WE WELCOME the announcement of a commission of inquiry into aspects of the Solomon Hochoy Highway extension project as an opportunity to ventilate and resolve questions over a mega project which has placed tremendous strain on the Treasury, notwithstanding its usefulness.
At the same time, we warn against politicisation of this inquiry. If the proceedings are turned into a kangaroo court in which the Government and Opposition throw barbs at each other, ignoring the quest for answers taxpayers deserve, the inquiry will be less useful.
Why another inquiry? Opponents of Government’s decision will rightly point to objections once voiced by none other than current Prime Minister Dr Keith Rowley, who dismissed the Las Alturas inquiry as “baby Uff” — referring to its overlap with the famous inquiry into Udecott and the public construction sector.
The newly announced inquiry would examine yet another instance of public construction, meaning to some extent it covers matters already traversed. Yet the Solomon Hochoy Highway extension to Point Fortin project under the previous administration was one of the costliest public projects in this country’s history, occurring well after the Udecott scandal.
Additionally, the high degree of interest in the inquiry's subject matter, the project's long and tangled history – with endless allegations of corruption and mismanagement – and the inquiry's specific focus all distinguish it. The terms of reference suggest the proceedings will examine land acquisition.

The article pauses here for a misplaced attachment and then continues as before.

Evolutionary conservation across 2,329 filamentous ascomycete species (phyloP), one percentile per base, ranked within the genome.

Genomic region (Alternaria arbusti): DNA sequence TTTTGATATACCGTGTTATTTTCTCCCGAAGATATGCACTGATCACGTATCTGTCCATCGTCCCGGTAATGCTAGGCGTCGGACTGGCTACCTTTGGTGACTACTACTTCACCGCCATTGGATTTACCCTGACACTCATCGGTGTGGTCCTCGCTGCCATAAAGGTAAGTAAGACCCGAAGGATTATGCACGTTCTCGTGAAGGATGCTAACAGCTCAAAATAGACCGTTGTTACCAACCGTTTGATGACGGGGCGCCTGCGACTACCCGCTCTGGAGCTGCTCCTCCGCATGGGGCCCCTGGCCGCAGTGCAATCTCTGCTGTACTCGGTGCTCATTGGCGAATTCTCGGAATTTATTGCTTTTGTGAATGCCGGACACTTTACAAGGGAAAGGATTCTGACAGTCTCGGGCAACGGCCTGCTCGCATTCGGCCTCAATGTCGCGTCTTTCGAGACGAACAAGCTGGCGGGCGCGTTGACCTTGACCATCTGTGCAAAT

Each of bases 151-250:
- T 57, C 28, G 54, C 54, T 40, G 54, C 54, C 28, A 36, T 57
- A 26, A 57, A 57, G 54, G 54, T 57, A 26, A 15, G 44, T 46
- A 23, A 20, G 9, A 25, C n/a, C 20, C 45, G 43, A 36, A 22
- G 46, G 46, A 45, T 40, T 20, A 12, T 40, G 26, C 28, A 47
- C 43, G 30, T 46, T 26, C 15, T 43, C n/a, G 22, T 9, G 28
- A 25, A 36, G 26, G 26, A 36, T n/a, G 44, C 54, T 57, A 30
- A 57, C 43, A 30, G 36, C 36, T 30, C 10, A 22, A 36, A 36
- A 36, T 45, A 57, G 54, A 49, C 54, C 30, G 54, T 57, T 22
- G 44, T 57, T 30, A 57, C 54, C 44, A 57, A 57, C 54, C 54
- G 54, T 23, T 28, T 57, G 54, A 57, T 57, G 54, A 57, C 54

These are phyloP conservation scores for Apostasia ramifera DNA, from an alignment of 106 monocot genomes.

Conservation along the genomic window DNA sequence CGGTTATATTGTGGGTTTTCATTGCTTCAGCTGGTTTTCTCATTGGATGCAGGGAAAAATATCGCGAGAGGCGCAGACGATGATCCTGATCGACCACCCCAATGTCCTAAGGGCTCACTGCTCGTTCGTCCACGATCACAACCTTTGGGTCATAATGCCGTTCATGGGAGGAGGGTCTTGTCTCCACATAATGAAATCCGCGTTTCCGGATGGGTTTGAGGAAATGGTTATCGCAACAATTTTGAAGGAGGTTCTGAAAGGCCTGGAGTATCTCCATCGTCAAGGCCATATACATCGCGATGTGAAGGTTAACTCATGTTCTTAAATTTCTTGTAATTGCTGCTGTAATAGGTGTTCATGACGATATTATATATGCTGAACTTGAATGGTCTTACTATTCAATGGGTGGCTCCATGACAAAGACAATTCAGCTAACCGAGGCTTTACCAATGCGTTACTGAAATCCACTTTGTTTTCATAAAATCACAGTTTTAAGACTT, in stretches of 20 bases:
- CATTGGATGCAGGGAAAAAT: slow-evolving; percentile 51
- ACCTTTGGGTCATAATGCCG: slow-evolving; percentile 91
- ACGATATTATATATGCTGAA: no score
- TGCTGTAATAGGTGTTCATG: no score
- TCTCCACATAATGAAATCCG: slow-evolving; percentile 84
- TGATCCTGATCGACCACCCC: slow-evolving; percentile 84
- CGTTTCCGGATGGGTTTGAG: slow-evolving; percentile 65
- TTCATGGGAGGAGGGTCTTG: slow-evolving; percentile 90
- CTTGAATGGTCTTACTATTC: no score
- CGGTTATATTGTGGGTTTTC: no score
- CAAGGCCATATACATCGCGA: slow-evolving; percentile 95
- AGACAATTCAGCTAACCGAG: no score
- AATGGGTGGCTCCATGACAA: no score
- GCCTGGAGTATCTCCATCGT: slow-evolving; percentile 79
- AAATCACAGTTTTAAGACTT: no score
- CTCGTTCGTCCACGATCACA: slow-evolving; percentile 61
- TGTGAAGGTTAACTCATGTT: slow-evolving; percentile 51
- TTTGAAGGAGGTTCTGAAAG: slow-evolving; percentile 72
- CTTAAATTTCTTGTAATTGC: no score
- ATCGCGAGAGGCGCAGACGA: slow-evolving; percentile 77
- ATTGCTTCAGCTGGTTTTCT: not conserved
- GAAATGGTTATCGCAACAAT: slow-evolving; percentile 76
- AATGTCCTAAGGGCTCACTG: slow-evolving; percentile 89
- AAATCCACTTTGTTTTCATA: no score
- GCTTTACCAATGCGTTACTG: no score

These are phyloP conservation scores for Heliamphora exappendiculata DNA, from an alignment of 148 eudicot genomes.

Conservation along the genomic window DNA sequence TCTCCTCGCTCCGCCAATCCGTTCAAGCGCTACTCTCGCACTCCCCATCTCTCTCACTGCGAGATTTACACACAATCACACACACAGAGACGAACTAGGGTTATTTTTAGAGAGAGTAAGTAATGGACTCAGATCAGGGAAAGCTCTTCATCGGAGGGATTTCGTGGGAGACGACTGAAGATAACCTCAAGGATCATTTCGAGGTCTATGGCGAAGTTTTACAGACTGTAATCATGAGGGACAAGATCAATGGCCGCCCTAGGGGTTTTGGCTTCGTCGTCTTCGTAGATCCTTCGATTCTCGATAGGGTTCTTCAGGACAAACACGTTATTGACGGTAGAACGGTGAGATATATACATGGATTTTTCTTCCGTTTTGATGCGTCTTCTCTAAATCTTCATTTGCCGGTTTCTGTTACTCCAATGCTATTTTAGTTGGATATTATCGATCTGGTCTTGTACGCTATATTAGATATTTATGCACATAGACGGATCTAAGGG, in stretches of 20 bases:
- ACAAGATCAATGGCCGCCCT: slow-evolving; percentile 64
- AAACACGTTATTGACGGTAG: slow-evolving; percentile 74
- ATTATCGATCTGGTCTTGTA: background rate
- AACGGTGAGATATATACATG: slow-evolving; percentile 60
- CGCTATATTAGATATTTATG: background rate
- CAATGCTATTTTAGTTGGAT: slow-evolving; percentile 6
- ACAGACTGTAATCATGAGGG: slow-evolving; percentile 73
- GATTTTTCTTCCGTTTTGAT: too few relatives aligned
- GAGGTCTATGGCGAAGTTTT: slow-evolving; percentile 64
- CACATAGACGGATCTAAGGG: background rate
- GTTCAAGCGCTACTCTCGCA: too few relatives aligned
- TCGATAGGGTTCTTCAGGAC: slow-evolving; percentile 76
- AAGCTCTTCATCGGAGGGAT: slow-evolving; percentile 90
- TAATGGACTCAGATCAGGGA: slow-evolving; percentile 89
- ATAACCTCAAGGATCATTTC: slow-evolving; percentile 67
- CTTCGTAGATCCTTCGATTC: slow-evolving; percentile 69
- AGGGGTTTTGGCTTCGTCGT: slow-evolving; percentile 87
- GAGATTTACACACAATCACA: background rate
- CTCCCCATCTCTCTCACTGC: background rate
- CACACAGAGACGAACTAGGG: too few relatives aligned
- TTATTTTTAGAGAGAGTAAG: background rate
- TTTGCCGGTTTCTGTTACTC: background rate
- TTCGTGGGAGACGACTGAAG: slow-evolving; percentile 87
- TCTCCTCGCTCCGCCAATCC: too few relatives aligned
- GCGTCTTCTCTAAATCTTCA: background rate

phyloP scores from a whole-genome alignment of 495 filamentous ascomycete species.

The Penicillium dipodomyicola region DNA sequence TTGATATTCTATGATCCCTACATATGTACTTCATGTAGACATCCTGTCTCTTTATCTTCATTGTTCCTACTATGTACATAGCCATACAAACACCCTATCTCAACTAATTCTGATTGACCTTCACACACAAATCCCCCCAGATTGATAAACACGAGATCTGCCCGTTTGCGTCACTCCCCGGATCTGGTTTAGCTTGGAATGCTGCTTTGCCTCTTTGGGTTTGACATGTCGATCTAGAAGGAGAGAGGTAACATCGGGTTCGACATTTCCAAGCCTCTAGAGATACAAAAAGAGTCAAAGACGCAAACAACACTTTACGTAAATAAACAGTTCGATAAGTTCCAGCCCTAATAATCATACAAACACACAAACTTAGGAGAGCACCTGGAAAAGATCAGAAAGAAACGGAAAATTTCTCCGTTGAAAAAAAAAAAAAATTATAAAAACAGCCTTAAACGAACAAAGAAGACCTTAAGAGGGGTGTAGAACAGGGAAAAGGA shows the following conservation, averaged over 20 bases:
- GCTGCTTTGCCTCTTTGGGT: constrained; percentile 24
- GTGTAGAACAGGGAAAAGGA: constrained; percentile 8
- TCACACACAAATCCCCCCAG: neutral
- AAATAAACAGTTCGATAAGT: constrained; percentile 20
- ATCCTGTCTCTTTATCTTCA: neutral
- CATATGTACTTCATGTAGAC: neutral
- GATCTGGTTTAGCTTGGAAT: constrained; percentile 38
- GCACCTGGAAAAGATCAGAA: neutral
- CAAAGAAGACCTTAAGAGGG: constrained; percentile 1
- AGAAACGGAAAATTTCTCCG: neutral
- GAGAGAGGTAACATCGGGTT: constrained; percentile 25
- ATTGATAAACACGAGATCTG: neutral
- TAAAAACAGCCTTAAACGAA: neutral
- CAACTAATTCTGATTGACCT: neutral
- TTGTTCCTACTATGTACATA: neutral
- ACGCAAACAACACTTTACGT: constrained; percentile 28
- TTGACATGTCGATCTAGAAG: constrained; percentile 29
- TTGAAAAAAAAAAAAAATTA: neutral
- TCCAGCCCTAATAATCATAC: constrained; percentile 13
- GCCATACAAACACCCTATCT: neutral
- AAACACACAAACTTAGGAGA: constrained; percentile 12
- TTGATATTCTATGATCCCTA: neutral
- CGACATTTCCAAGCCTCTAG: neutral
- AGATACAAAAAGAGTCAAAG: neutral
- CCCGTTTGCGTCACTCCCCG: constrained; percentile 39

While focus on such a discrete issue will allow the commission to limit its focus and costs, it is important for the door to be open for the examination of any instances of wrongdoing that come before it. Cabinet must remain amenable to the possibility of an expansion of the terms of reference down the road.
Cabinet should also carefully consider whether its chosen head of the commission, retired Justice Sebastian Ventour, is the best fit given his past role in relation to the Integrity Commission's E-mailgate inquiry. Ventour is undoubtedly well-capable of impartially fulfilling his mandate but there is a history of objections being raised.
Undoubtedly, our country’s long list of previous inquiries will leave some sceptical of the newest addition to the family. The Piarco airport project, Udecott, the Las Alturas housing project, the events of 1990, the Clico/HCU debacles, the public health sector — all were subject to examination at great expense. All left an impression that the people who benefit most from the commissions of inquiry are the lawyers, not taxpayers.
Still, at a minimum, these inquiries play an important role in allowing facts to be ventilated. If getting to the truth is the most taxpayers can hope for, then it is well worth going down this familiar road again.